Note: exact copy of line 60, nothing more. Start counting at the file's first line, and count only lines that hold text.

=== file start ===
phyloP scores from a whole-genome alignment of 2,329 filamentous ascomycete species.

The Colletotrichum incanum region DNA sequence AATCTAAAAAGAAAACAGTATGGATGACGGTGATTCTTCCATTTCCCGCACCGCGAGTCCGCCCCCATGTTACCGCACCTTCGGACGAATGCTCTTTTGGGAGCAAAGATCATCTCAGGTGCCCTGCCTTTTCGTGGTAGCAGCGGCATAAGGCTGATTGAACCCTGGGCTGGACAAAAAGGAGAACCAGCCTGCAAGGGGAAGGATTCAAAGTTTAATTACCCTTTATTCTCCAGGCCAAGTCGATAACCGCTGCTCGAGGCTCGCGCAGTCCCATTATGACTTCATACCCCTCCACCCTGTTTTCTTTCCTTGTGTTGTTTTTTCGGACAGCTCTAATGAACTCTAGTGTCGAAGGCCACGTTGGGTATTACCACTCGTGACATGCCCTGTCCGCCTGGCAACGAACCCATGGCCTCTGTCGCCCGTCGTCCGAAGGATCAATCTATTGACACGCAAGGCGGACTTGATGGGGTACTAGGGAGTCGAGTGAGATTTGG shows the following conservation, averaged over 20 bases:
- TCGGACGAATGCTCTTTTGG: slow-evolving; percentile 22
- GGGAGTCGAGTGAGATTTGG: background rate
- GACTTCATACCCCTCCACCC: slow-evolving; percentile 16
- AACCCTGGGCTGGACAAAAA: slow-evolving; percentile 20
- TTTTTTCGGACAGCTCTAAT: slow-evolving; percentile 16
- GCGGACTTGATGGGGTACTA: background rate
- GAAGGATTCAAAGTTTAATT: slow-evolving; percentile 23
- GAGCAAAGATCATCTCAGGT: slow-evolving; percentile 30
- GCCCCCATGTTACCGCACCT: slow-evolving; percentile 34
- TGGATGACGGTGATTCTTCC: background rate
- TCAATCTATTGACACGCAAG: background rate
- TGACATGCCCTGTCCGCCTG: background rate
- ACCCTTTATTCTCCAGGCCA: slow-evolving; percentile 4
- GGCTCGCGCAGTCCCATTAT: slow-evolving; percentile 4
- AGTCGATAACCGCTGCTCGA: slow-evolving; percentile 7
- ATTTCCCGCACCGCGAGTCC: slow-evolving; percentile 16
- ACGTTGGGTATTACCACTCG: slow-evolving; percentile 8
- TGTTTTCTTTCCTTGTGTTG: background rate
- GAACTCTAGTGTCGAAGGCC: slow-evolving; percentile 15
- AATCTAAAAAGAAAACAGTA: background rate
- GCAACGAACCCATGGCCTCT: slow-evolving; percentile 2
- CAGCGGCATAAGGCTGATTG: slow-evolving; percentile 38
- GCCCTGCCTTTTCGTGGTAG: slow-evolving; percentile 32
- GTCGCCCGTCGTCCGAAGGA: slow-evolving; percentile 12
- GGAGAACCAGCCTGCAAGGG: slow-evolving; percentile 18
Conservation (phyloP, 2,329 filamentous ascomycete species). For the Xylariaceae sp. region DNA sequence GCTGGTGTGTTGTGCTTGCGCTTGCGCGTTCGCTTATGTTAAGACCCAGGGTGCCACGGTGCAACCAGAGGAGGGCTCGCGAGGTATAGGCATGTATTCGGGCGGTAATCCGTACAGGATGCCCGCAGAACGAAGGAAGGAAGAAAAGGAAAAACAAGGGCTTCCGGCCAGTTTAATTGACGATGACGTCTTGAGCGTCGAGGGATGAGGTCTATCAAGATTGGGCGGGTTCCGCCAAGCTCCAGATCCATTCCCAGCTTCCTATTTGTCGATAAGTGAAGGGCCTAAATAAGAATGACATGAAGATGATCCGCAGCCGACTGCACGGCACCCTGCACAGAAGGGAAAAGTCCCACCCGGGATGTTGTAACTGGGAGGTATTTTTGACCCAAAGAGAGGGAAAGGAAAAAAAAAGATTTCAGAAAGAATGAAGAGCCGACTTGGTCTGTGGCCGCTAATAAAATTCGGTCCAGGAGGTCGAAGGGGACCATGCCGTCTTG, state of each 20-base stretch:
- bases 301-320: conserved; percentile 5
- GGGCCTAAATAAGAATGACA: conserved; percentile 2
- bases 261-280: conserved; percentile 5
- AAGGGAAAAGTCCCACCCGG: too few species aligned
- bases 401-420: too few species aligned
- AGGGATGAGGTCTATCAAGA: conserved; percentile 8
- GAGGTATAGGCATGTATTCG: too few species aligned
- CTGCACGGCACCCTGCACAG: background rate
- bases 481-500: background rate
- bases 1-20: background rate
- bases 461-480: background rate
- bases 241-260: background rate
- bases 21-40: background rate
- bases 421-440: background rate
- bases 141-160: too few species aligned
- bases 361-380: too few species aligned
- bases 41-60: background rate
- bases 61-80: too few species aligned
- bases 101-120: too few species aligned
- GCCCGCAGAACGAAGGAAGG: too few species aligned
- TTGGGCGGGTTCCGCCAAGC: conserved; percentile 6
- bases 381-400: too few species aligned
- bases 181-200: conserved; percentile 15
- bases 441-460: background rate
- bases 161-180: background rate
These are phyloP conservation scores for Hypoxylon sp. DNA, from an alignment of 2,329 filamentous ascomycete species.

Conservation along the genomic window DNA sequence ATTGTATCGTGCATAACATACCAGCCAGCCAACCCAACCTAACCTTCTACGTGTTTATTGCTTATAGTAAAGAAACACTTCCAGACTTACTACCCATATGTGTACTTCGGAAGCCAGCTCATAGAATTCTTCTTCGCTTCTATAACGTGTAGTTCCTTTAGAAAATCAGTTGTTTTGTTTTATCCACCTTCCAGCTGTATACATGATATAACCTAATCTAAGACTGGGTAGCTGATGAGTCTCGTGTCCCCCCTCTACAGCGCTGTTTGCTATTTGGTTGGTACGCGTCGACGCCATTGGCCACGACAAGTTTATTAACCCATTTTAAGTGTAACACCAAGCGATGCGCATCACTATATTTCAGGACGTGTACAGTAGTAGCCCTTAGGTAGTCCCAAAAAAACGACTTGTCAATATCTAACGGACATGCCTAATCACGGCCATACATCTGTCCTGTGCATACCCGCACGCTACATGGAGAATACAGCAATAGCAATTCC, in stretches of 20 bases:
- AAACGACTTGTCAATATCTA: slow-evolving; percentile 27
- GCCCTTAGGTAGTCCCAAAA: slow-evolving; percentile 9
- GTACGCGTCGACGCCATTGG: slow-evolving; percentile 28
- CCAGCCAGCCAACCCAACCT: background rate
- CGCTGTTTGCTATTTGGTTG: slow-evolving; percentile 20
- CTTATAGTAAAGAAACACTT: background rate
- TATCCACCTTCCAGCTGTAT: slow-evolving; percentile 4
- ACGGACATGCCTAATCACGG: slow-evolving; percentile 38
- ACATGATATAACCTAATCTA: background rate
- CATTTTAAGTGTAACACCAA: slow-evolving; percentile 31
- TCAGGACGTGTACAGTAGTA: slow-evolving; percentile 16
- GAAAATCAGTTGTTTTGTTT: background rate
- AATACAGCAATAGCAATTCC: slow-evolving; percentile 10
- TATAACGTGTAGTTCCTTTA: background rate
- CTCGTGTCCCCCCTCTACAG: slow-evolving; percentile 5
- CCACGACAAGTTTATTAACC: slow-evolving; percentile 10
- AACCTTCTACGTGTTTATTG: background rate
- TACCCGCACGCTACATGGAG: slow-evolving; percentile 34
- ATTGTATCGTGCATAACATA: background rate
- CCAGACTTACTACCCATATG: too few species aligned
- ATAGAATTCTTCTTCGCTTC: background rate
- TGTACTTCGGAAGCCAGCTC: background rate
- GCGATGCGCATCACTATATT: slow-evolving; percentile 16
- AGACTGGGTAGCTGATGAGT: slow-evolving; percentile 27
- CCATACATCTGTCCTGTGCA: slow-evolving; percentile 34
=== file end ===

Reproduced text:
- CGCTGTTTGCTATTTGGTTG: slow-evolving; percentile 20